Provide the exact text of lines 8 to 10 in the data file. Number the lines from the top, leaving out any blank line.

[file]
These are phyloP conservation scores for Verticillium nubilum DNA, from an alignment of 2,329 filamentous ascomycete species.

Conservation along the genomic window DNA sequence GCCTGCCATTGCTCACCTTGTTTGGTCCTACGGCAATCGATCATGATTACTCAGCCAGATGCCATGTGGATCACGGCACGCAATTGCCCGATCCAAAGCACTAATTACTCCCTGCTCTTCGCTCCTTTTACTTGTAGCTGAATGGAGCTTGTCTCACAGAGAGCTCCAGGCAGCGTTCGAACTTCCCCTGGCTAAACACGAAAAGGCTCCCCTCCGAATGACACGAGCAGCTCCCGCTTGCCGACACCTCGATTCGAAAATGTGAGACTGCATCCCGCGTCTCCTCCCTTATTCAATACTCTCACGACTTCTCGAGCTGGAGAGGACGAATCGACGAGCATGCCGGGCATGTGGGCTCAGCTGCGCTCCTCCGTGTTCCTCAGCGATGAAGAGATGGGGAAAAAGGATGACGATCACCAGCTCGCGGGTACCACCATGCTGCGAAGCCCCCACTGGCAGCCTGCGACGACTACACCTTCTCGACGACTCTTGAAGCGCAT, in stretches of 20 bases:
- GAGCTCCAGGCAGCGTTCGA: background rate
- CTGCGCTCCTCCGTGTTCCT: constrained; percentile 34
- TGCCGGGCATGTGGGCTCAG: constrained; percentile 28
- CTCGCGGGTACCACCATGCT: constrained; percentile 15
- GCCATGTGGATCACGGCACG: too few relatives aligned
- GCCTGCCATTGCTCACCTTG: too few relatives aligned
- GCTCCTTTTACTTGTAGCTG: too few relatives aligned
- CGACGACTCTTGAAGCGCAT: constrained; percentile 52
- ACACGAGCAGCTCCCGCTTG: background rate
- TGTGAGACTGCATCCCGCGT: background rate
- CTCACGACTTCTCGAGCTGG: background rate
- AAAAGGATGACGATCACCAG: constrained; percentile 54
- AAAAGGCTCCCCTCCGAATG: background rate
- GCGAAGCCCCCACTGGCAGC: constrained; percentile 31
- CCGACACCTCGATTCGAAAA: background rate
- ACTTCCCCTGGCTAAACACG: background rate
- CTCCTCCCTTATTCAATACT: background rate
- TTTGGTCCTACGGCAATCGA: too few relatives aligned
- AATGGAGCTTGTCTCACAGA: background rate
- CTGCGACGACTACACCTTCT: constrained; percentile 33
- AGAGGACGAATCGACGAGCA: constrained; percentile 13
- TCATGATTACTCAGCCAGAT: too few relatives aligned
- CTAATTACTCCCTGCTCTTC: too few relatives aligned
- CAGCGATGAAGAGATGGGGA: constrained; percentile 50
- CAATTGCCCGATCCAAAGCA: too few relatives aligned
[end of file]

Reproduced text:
- GCCTGCCATTGCTCACCTTG: too few relatives aligned
- GCTCCTTTTACTTGTAGCTG: too few relatives aligned
- CGACGACTCTTGAAGCGCAT: constrained; percentile 52